A new analysis of the Milky Way suggests that some stars just can't stay put.
According to a press release from Penn State University, researchers working with the Sloan Digital Sky Survey-III (SDSS) have mapped out a new representation of the Milky Way that shows how some stars have migrated throughout the galaxy.
The study found that roughly one third of stars have migrated far across the galaxy, which by some estimates reaches 180,000 light years in diameter. The key to telling how far the stars have traveled, and to where, lies in their chemical makeups.
Professor Donald Schneider of Penn State explains that the SDSS incorporated an infrared spectrograph to determine the composition of the stars. This allowed Schneider and his team to trace the locations, motions, and current compositions of roughly 70,000 stars in the Milky Way.
To create the new map, the team monitored 100,000 stars over the course of four years with the spectrograph. The elements present in the atmosphere of each star reveal a unique history that can be traced back to known locations throughout the galaxy where certain elements are commonly found.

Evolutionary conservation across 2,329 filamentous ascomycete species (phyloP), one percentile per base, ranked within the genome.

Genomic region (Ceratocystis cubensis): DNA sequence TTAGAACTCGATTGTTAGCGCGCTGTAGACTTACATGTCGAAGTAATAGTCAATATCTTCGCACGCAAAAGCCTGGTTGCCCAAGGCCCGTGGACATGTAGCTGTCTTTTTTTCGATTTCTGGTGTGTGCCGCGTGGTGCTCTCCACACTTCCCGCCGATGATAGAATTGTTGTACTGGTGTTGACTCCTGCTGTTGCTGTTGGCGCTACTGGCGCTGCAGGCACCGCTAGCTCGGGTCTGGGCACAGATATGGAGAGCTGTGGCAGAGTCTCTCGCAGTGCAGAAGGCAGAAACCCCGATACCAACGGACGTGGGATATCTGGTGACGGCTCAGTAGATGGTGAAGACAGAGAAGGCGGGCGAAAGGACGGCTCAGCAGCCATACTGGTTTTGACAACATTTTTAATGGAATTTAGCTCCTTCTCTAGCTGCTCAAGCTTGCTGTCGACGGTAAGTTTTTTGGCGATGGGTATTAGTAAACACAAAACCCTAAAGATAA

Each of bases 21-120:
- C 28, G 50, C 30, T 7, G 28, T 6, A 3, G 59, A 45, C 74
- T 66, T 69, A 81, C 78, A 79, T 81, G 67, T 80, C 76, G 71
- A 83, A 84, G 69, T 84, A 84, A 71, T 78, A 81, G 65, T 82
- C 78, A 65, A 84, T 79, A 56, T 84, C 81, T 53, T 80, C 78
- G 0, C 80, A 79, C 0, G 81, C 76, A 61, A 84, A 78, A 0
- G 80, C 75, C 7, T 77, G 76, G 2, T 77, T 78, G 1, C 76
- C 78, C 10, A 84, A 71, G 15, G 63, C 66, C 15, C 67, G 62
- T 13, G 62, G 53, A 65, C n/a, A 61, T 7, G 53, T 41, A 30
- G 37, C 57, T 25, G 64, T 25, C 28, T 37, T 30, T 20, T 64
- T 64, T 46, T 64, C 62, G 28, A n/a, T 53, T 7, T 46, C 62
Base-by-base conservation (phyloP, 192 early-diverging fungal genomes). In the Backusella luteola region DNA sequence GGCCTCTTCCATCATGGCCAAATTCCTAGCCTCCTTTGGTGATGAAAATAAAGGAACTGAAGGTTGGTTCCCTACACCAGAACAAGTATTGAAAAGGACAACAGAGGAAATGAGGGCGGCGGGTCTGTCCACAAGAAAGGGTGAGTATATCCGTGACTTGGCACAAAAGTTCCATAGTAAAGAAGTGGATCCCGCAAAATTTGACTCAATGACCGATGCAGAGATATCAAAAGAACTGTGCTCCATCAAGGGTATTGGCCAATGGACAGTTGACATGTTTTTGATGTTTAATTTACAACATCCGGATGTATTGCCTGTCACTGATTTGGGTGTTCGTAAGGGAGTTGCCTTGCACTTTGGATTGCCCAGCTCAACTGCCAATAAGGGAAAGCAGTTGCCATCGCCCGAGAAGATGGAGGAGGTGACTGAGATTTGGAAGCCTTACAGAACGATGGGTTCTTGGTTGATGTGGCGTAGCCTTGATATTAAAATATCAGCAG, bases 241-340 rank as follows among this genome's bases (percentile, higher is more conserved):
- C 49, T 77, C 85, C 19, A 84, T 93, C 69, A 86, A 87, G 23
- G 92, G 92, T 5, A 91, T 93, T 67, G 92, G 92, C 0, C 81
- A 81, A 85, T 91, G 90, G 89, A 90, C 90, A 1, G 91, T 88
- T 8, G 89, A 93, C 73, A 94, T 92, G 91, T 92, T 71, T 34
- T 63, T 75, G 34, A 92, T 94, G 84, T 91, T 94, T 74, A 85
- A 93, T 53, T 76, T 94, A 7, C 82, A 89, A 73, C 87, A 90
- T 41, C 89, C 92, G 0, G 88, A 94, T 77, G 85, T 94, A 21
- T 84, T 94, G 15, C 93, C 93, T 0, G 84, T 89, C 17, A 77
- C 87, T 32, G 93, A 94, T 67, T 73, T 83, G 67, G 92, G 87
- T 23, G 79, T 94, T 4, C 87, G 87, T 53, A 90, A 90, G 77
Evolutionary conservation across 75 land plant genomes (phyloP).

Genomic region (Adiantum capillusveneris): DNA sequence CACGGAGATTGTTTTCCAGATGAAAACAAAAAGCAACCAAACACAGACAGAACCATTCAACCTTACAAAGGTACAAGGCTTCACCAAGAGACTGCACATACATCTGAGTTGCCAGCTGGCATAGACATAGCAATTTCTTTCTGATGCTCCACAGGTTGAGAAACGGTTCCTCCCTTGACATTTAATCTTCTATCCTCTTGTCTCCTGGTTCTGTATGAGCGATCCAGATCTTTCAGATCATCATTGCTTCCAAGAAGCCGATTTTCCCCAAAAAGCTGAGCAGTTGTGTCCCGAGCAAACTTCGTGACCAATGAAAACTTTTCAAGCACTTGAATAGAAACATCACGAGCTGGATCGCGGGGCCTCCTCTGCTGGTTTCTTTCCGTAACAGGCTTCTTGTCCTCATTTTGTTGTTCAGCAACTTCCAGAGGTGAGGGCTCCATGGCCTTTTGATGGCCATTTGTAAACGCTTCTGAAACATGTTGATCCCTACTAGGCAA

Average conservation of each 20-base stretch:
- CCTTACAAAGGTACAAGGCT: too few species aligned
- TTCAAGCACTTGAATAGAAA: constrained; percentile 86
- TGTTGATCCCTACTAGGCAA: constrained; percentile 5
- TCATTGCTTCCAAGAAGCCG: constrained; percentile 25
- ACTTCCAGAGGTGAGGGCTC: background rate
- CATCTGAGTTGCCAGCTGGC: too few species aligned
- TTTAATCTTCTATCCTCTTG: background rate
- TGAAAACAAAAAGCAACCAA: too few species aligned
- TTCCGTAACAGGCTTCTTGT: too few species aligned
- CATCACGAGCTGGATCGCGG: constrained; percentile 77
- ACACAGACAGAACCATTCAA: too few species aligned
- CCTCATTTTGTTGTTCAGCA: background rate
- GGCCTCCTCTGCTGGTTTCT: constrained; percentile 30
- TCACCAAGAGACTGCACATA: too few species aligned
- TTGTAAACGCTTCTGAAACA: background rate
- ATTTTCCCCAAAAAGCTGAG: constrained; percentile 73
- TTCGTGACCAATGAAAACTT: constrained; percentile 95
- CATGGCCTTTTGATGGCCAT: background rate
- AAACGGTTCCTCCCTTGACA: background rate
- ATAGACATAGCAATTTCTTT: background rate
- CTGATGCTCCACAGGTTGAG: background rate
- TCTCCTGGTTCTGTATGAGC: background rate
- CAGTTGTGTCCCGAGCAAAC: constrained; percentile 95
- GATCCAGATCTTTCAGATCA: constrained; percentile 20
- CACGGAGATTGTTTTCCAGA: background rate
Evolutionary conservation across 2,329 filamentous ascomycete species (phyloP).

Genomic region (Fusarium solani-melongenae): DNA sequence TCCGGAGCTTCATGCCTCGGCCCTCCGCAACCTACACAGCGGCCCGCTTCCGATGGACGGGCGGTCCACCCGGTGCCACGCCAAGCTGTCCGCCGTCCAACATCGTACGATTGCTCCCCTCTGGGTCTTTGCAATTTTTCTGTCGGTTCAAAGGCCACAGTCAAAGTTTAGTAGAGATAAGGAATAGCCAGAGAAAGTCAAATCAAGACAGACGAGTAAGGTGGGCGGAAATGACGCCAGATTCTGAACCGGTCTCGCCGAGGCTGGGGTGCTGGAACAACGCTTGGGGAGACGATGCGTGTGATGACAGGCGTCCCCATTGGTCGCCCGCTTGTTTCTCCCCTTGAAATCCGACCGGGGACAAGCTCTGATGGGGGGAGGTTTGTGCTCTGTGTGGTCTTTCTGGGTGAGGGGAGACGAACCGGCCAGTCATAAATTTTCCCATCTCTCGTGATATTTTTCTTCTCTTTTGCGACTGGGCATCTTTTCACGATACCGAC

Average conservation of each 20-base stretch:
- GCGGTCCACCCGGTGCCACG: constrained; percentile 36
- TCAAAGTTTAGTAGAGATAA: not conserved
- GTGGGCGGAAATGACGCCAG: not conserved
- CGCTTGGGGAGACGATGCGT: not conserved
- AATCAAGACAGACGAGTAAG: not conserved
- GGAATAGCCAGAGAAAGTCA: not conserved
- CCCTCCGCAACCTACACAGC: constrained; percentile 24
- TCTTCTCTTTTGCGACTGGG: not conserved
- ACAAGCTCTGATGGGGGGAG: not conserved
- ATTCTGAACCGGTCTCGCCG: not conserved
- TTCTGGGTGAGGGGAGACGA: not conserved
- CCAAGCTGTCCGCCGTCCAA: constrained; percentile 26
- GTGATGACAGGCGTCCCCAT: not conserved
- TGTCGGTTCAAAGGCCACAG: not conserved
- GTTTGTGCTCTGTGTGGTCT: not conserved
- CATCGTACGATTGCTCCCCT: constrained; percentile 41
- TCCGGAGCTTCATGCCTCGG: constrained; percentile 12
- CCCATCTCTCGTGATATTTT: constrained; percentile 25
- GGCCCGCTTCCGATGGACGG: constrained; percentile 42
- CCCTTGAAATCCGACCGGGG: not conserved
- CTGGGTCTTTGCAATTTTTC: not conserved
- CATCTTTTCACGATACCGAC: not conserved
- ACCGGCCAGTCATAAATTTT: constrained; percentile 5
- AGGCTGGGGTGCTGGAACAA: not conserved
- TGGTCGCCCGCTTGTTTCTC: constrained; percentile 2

By measuring the amount of light that a star gives off at different wavelengths, astronomers can determine the exact components of a star. Chemical enrichment leads to the creation of heavy elements that can signify an older star. In some regions star formation occurs at a rapid pace, and new stars are created much more often than in other regions. Heavy elements are a telltale sign of active star formation, as there are more old stars present in addition to the new ones.
The team also noticed that stars migrate radially, either towards or away from the galaxy’s center. These random migrations in and out of the galaxy occur much more frequently than previously thought, and the study offers new insights into the study of our home in the universe.